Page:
Choosing the Timing of Your Own Breast Reconstruction
Ever since it was co-founded by breast reconstruction pioneer Dr. Carl Hartrampf in 1968, Atlanta Plastic Surgery, P.C. has been recognized throughout the medical community as the Southeast’s premier center for reconstructive breast surgery, and during that time our board-certified plastic surgeons have helped thousands of women to regain a sense of normalcy after treatment for breast cancer. Women who are faced with undergoing a mastectomy can sometimes be overwhelmed with all of the decisions that need to be made, but we have also found that some find it empowering to be able to control certain aspects of their own treatment and recovery. Take, for example, the timing of a breast reconstruction. Many women are not aware that breast reconstruction can be done at different times, depending on the specific needs of the patient and the type of breast cancer involved.
Immediate Breast Reconstruction
It is possible to perform breast reconstruction surgery at the same time a mastectomy is performed, and this approach has several advantages. Because nearly all of the work is completed during a single operation, the patient wakes up with the breast (or breasts) already rebuilt, significantly reducing the overall time that needs to be spent in recovery and providing a psychological boost. However, immediate reconstruction may not always be possible, particularly in cases where the patient requires additional treatments like chemotherapy or radiation therapy, and this approach does require a great deal of coordination between the breast cancer surgery and plastic surgery teams.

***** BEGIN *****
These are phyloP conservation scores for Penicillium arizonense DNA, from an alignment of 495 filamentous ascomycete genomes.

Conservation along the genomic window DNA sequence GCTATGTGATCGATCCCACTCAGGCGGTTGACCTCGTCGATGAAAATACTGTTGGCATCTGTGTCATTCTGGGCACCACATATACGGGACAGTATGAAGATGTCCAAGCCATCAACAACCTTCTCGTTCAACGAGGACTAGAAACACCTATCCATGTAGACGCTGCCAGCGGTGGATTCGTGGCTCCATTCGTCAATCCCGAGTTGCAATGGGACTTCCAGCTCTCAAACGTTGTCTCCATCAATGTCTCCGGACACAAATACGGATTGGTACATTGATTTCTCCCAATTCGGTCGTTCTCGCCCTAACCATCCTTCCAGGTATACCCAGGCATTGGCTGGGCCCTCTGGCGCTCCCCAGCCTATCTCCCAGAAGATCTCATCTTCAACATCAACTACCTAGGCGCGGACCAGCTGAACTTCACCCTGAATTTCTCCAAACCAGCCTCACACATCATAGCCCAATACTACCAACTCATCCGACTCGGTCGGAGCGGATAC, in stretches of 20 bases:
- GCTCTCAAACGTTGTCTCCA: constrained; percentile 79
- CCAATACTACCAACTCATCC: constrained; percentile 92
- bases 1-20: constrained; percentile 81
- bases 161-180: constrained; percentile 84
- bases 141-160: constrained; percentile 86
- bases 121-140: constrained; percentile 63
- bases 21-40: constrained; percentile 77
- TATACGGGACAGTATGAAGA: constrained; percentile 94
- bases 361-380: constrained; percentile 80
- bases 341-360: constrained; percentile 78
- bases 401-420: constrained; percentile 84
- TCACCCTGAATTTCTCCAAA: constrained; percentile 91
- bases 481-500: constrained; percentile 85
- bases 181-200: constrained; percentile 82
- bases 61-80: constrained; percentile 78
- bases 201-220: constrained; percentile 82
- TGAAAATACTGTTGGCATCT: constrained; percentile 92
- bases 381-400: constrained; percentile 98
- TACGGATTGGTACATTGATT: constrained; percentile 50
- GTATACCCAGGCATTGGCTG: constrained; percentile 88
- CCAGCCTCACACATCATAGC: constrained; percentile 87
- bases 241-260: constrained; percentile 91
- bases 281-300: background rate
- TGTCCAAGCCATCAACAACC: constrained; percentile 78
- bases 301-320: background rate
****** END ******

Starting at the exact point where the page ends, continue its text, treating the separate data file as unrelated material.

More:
Delayed Breast Reconstruction
Targeted radiation or chemotherapy may, in some cases, cause changes in the color, texture, or appearance of the breast, particularly if an artificial saline or silicone breast implant has been used in the reconstruction. For this reason, some physicians advise that patients wait six to twelve months after their mastectomy or lumpectomy before undergoing breast reconstruction surgery. Moreover, the patient can opt to wait even longer, and there is no reason that patients who have chosen to forgo breast reconstruction completely cannot change their mind and have the procedure performed months or even years later.
Staged Breast Reconstruction
A staged or delayed-immediate reconstruction is a combination approach where some aspects of the surgery are performed during the initial mastectomy while others are delayed. Typically this means that a tissue expander is inserted after the breast has been removed. This balloon-type device has a port that allows the surgeon to add or remove liquid (a salt water solution) over time so that the size and shape of the breast pocket and surrounding skin can be preserved. After chemotherapy or radiation treatments are completed and the tissues have recovered, the tissue expander can then be removed and replaced with either an artificial breast implant or a natural tissue flap for the breast taken from elsewhere in the patient’s body.
The timing of a woman’s breast reconstruction is one of the most discussed topics in reconstruction research, and ultimately the appropriate choice depends on a wide variety of factors. Every woman is different and it is important that your entire team of doctors — breast surgeon, plastic surgeon, radiation oncologist, medical oncologist, and other caregivers — meet as a group and discuss with you your unique situation. Only then can you make an informed choice about which option is right for you. If you have any additional questions about your breast reconstruction options, please contact Atlanta Plastic Surgery, P.C. to schedule a full consultation. Don’t forget to follow us on Facebook, Twitter, and Google+ for the latest plastic surgery news.